Careers Service

Healthcare Science

Most healthcare scientists in the UK are trained by and then go on to work for the National Health Service (NHS). A range of positions are available within the NHS for physicists and chemists, as well as biological scientists. The NHS England and Wales scheme for graduate level recruitment into scientific roles is called the Scientist Training Programme (STP). NHS Scotland and HSC Northern Ireland manage their own recruitment programmes.

About the STP

Graduates apply for a three-year, fixed term, integrated training programme of workplace-based learning and a Master's degree in their chosen specialism. Trainees are employed by a single NHS trust. In the first year of training they undertake four rotations in related departments, followed by 18 months of specialist training. Some of the rotations could be with other NHS trusts, so you must be prepared to travel to work. After this period of training, successful trainees will be in a position to apply for NHS posts as healthcare scientists and to the appropriate professional register.

Biomedical Science in the NHS

The BSc Biomedical Science degree programme at The University of Manchester is not accredited by the Institute of Biomedical Science (IBMS). This means you may not be able to enter the NHS directly as a Biomedical Scientist unless you undertake further study. Lab managers often favour graduates holding an IBMS accredited as they will already have completed their first year’s professional training and will be closer to professional registration.

The good news is that your degree is perfectly eligible to apply for a place on the STP!

More information about the difference between the STP and Biomedical Science for Manchester bioscience students

Getting in and getting experience

Applicants must have an honours degree (1st or 2:1) in a pure or applied science area relevant to the specialism for which they are applying. Applicants with a relevant 2:2 degree will also be considered if they have an MSc or PhD in the specialism for which they are applying.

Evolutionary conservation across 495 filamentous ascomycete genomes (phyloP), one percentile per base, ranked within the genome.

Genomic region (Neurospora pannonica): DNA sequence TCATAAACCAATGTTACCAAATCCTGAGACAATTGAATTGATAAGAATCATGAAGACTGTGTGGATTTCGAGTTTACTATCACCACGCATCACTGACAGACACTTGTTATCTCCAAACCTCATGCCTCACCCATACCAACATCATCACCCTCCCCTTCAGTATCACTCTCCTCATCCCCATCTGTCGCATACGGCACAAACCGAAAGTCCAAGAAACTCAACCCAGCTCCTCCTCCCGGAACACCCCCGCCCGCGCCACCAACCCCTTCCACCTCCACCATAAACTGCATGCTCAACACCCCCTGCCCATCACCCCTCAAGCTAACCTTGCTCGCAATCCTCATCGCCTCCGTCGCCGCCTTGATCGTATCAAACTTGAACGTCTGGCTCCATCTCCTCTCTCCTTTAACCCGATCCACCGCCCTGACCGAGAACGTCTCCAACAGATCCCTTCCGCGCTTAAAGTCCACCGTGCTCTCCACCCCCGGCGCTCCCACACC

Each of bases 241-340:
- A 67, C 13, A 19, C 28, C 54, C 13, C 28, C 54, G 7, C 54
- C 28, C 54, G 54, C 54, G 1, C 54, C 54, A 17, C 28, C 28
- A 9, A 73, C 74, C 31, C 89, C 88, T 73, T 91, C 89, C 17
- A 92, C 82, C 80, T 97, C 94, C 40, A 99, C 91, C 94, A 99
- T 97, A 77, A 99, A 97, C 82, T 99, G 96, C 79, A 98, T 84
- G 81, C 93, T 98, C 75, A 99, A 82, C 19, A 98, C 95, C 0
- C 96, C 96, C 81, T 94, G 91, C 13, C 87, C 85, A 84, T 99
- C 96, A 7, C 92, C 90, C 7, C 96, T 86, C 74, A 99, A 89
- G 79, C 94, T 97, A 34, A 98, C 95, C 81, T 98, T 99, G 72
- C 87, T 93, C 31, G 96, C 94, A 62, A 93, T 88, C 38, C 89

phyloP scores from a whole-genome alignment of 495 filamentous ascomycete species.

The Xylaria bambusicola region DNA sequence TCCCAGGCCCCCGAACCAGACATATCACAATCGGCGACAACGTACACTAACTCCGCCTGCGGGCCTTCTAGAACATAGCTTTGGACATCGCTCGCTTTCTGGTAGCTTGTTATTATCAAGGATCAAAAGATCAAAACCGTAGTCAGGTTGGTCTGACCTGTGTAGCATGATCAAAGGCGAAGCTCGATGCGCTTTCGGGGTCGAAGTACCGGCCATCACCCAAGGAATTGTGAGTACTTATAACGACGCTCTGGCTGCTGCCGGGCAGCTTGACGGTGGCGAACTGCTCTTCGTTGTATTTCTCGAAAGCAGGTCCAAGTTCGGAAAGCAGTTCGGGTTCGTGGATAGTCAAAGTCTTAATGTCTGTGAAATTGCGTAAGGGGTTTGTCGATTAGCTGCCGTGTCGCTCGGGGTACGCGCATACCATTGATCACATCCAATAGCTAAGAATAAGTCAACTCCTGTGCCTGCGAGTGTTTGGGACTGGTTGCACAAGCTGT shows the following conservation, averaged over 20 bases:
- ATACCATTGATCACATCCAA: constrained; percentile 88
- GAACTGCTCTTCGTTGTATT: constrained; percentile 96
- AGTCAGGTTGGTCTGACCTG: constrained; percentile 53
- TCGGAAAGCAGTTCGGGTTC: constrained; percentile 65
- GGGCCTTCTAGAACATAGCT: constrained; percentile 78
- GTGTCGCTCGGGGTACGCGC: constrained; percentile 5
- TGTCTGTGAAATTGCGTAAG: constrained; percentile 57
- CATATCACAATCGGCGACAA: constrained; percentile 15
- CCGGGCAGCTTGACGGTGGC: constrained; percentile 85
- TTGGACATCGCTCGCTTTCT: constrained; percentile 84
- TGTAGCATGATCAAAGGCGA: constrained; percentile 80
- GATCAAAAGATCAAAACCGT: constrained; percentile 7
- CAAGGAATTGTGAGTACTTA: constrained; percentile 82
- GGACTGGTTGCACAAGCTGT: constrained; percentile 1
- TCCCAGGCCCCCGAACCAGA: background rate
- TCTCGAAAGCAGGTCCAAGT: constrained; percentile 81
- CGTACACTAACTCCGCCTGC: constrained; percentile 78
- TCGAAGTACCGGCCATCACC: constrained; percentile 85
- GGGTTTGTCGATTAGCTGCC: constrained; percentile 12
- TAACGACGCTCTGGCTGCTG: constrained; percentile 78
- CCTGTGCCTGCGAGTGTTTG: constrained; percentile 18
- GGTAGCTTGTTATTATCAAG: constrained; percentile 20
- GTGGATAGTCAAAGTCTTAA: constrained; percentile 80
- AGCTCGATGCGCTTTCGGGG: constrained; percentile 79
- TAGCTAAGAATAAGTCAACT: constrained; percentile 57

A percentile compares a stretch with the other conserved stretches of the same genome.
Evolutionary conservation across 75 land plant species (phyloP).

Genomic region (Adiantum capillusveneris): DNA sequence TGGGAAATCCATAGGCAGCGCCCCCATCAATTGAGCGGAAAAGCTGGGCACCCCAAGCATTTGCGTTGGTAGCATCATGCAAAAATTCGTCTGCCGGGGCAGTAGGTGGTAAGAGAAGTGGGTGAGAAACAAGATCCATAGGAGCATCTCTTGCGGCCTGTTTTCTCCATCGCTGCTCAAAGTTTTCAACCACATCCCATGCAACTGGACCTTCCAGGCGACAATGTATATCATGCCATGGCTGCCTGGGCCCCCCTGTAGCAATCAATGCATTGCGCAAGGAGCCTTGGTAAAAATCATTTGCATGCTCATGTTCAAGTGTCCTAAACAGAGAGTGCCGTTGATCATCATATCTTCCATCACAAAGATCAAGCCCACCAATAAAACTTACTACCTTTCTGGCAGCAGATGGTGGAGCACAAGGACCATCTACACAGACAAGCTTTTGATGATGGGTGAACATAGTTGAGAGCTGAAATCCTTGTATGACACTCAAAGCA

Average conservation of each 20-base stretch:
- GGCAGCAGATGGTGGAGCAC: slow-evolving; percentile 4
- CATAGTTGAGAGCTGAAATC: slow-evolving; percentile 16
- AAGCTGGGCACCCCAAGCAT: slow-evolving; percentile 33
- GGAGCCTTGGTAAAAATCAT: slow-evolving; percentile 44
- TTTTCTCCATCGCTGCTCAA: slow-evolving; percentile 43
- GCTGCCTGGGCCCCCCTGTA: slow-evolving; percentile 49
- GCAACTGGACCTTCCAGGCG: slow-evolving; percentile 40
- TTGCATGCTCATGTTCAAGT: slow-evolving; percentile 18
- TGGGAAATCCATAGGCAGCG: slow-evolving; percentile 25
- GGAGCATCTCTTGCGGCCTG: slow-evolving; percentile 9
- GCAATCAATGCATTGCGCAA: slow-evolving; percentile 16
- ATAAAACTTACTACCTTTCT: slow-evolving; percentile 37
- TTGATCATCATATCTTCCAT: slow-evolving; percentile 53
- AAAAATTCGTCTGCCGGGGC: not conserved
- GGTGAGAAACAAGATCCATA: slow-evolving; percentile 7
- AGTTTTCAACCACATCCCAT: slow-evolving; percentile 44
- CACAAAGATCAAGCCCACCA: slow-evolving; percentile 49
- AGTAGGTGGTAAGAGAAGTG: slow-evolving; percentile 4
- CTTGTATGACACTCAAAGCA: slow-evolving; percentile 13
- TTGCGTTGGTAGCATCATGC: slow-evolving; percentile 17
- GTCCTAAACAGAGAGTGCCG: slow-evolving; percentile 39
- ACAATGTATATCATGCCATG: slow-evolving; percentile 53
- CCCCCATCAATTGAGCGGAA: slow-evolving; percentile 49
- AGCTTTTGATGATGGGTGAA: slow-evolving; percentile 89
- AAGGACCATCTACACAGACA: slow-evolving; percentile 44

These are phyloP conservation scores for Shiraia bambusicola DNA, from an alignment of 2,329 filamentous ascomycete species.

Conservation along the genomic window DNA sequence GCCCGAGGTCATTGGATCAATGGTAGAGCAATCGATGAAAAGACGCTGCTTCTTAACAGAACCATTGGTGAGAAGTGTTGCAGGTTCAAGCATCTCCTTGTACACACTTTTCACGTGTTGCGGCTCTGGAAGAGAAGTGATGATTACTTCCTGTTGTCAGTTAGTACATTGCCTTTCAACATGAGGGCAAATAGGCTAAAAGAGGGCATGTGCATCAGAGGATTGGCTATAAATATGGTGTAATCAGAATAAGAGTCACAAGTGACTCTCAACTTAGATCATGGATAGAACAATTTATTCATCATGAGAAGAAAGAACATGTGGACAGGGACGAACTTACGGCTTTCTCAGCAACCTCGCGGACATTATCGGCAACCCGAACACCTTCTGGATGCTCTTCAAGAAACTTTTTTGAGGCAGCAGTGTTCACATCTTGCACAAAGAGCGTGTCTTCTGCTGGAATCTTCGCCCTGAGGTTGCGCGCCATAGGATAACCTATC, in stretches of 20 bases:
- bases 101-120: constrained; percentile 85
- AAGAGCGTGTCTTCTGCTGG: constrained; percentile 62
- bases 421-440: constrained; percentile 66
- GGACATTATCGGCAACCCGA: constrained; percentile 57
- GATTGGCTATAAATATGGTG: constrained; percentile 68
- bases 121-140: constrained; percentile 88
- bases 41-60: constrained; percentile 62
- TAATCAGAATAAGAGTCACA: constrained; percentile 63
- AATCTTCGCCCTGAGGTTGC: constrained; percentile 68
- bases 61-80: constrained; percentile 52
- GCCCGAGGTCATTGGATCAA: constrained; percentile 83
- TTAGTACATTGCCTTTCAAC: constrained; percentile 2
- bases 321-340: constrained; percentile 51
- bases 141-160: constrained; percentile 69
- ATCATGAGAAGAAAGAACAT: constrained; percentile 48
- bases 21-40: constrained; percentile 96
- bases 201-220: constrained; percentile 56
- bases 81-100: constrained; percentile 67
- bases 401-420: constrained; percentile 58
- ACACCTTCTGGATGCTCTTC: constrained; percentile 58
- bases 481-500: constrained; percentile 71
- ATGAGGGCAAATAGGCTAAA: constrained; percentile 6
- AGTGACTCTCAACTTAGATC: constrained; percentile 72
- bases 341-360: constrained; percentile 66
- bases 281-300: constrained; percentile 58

An MSc or a PhD in a relevant subject area may be advantageous when applying for trainee positions, but is not a requirement. NB. An undergraduate or integrated Masters (e.g. MChem, MPhys or MSci) is not considered as equivalent to an MSc by the STP.

Additional skills and experience, such as involvement with research projects and publications, may also be useful. Relevant work experience, particularly within a clinical or NHS setting, is also helpful and some NHS trusts will accept students for industrial placements. Some NHS trusts outsource clinical tests to external diagnostic labs like SYNLAB, Unilabs and Serco – getting experience here would help your application, as would experience with suppliers of consumables like IVDs.

Details of all STP training posts are advertised on the NHS Jobs website and there are further details of the scheme and a list of all the posts on the NHS Careers website.

The careers service maintains a blog post on applying for the STP with advice and tips for applicants. We also have additional information for Manchester students – just ask at the Atrium.

NB. The STP is extremely competitive – it is important to have a back-up plan in case you are unsuccessful.

Further information

See also